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Which U.S. president created Glacier National Park?
Teddy Roosevelt
William Howard Taft
William Howard Taft signed the legislation that made the park official. His signature provided new protections for the area intended to preserve its landscape and animal species.
Woodrow Wilson

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In the spring, about how long does it take for work crews to clear Going-to-the-Sun Road for vehicular travel?
about 10 days
about a month
more than two months
On average, it takes even heavily-equipped crews more than two months to clear the road of drifts that may be dozens of feet deep. Heavy snows often damage roads during winter, necessitating constant repair work.

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How many different species of mammals are there in the park?
71
Researchers have documented 71 species of mammals in the park. The park's huge size and preservation have helped mammals thrive within its boundaries.
121
156

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Which railroad company was instrumental in developing the area for tourist access?
Grand Trunk Railway
Great Northern Railway
The Great Northern Railway built railroads to haul in tens of thousands of visitors. But the company also built roads and hotels to fuel local tourism.
Union Pacific

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About how many visitors die each year during trips to Glacier?
about 2.6 people
Roughly 2.6 people die each year in Glacier. Poor decision-making and inexperience often contribute to fatalities, as people fall from cliffs or drown in icy rivers.
about 5.8 people
about 11.2 people

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Glacier National Park is often called what?
The Princess of Parks
King of the Parks
Crown of the Continent
Due to its beauty and location at the northern border of America, Glacier is often called the Crown of the Continent. In a country filled with parks, this one is considered royalty of sorts.

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Which of the following native animals is no longer found in the park?
caribou
Most of the park's original species still roam the area, thanks to its remoteness and vastness. But two have disappeared -- the caribou and bison.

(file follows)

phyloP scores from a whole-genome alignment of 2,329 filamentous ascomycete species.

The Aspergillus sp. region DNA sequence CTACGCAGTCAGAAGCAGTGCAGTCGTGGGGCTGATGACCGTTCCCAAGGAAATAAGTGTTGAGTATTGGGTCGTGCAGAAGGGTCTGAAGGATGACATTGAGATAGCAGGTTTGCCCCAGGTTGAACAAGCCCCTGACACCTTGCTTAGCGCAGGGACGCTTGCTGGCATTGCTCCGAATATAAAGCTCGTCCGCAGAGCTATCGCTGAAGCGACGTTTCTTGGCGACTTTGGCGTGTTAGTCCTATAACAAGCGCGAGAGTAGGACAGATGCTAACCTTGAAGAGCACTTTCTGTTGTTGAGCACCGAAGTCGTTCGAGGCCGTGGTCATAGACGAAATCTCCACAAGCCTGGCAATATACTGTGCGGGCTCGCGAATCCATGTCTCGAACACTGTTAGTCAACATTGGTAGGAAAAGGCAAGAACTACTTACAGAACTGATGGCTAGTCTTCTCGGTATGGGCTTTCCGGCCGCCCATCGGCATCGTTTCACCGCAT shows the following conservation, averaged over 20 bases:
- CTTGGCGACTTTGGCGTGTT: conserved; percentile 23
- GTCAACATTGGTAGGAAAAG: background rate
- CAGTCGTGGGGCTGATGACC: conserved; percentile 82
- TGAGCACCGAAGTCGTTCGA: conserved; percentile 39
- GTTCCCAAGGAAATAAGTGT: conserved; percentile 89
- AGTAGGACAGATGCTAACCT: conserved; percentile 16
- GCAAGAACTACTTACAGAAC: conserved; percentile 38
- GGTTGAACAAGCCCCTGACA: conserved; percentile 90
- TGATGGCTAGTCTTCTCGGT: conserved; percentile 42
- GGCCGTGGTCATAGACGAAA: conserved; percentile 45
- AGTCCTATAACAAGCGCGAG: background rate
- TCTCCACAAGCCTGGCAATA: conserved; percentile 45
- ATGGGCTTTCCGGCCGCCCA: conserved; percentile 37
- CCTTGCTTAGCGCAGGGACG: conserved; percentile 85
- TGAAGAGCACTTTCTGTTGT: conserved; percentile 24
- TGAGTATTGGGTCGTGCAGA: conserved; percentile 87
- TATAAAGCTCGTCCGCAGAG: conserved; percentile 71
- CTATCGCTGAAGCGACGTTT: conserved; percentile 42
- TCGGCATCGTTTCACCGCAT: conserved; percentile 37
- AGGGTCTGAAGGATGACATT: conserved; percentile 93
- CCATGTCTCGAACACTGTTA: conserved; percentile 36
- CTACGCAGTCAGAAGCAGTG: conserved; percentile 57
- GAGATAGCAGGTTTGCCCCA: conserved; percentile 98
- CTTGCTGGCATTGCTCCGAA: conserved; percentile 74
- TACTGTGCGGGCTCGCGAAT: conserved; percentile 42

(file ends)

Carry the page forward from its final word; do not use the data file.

mountain lion
grizzly bear

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What color are the famous buses that haul tourists through the park?
red
The bright red Jammer buses have been in use since the 1930s. They were introduced to help reduce vehicle congestion along the narrow, winding roads.
orange
green

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When they were purchased in the 1930s, how much did the red tour buses cost?
$5,000
The large buses were about $5,000 back in the 1930s. If you look closely at the front grills of the buses you can still see the area where the crank starters used to be located.
$15,000
$25,000

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When the buses were rebuilt in 2001, they were converted to run on what type of fuel?
diesel
biofuel
propane
The aging buses were updated with modern chassis and the engines were upgraded, too. They now run on propane, which is much cleaner than gasoline or diesel fuel.

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The park's peaks send water into how many different oceans?
one
two
three
Glacier's enormity means that its watershed flows many directions. It sends water to the Pacific Ocean, Arctic Ocean and perhaps most surprisingly, the Atlantic Ocean.

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Since the park opened in 1910, how many people have been killed by bears?
about 10
There are a lot of bears (and people) in the park, but there are only about one or two bear attacks per year. Only 10 people have been killed by bears in the park's history.
about 40
about 85

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Who was the park's first superintendent?
William Logan
William Logan was the park's first superintendent. He served only a year, from 1911 to 1912.
James Galen
Donald Libbey

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Mt. Cleveland is the tallest mountain in the park. How tall is this peak?
about 10,500 feet
Glacier's mountains aren't as tall as many others in the country. Mt. Cleveland tops out at about 10,500 feet.
about 12,500 feet
about 14,500 feet

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In 2003, wildfires ravaged the park. About how much of the park's land burned?
about 13%
In 2003, about 13% of the park burned due to massive fires. As the climate continues to warm, wildfires could become a bigger and bigger challenge for park managers.
about 23%
about 33%